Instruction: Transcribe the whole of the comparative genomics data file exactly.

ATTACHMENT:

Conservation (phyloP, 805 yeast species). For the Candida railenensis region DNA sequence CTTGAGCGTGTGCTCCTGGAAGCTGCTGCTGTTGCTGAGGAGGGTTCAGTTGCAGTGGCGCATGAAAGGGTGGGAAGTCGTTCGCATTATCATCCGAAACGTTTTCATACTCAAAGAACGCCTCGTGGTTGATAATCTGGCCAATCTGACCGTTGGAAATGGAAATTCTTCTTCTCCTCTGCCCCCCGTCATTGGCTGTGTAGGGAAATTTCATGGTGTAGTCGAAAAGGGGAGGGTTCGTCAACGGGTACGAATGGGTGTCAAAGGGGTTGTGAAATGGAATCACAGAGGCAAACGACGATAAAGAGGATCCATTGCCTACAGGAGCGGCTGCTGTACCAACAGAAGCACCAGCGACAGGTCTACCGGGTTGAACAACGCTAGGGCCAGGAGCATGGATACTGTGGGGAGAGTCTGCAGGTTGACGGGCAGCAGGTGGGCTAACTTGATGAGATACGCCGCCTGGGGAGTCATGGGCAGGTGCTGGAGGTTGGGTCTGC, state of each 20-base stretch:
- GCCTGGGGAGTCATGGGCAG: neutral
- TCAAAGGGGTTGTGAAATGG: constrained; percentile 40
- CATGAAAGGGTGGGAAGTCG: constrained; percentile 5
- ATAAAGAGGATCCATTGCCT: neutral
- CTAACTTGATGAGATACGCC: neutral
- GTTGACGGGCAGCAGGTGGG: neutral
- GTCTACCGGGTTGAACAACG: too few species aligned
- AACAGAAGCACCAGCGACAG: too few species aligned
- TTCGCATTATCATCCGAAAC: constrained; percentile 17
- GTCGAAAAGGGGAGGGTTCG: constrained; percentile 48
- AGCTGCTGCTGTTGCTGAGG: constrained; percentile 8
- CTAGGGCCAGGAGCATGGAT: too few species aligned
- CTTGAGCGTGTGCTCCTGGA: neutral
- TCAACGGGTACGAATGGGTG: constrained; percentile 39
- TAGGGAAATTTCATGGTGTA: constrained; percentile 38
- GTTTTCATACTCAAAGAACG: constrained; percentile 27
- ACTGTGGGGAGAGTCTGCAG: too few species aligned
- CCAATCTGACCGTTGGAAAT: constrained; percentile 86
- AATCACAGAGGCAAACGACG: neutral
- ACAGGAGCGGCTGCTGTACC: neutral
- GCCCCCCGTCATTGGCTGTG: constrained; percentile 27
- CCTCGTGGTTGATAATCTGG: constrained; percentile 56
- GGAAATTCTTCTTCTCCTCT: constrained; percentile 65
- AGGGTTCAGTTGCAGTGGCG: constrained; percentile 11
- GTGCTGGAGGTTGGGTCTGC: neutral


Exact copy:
Conservation (phyloP, 805 yeast species). For the Candida railenensis region DNA sequence CTTGAGCGTGTGCTCCTGGAAGCTGCTGCTGTTGCTGAGGAGGGTTCAGTTGCAGTGGCGCATGAAAGGGTGGGAAGTCGTTCGCATTATCATCCGAAACGTTTTCATACTCAAAGAACGCCTCGTGGTTGATAATCTGGCCAATCTGACCGTTGGAAATGGAAATTCTTCTTCTCCTCTGCCCCCCGTCATTGGCTGTGTAGGGAAATTTCATGGTGTAGTCGAAAAGGGGAGGGTTCGTCAACGGGTACGAATGGGTGTCAAAGGGGTTGTGAAATGGAATCACAGAGGCAAACGACGATAAAGAGGATCCATTGCCTACAGGAGCGGCTGCTGTACCAACAGAAGCACCAGCGACAGGTCTACCGGGTTGAACAACGCTAGGGCCAGGAGCATGGATACTGTGGGGAGAGTCTGCAGGTTGACGGGCAGCAGGTGGGCTAACTTGATGAGATACGCCGCCTGGGGAGTCATGGGCAGGTGCTGGAGGTTGGGTCTGC, state of each 20-base stretch:
- GCCTGGGGAGTCATGGGCAG: neutral
- TCAAAGGGGTTGTGAAATGG: constrained; percentile 40
- CATGAAAGGGTGGGAAGTCG: constrained; percentile 5
- ATAAAGAGGATCCATTGCCT: neutral
- CTAACTTGATGAGATACGCC: neutral
- GTTGACGGGCAGCAGGTGGG: neutral
- GTCTACCGGGTTGAACAACG: too few species aligned
- AACAGAAGCACCAGCGACAG: too few species aligned
- TTCGCATTATCATCCGAAAC: constrained; percentile 17
- GTCGAAAAGGGGAGGGTTCG: constrained; percentile 48
- AGCTGCTGCTGTTGCTGAGG: constrained; percentile 8
- CTAGGGCCAGGAGCATGGAT: too few species aligned
- CTTGAGCGTGTGCTCCTGGA: neutral
- TCAACGGGTACGAATGGGTG: constrained; percentile 39
- TAGGGAAATTTCATGGTGTA: constrained; percentile 38
- GTTTTCATACTCAAAGAACG: constrained; percentile 27
- ACTGTGGGGAGAGTCTGCAG: too few species aligned
- CCAATCTGACCGTTGGAAAT: constrained; percentile 86
- AATCACAGAGGCAAACGACG: neutral
- ACAGGAGCGGCTGCTGTACC: neutral
- GCCCCCCGTCATTGGCTGTG: constrained; percentile 27
- CCTCGTGGTTGATAATCTGG: constrained; percentile 56
- GGAAATTCTTCTTCTCCTCT: constrained; percentile 65
- AGGGTTCAGTTGCAGTGGCG: constrained; percentile 11
- GTGCTGGAGGTTGGGTCTGC: neutral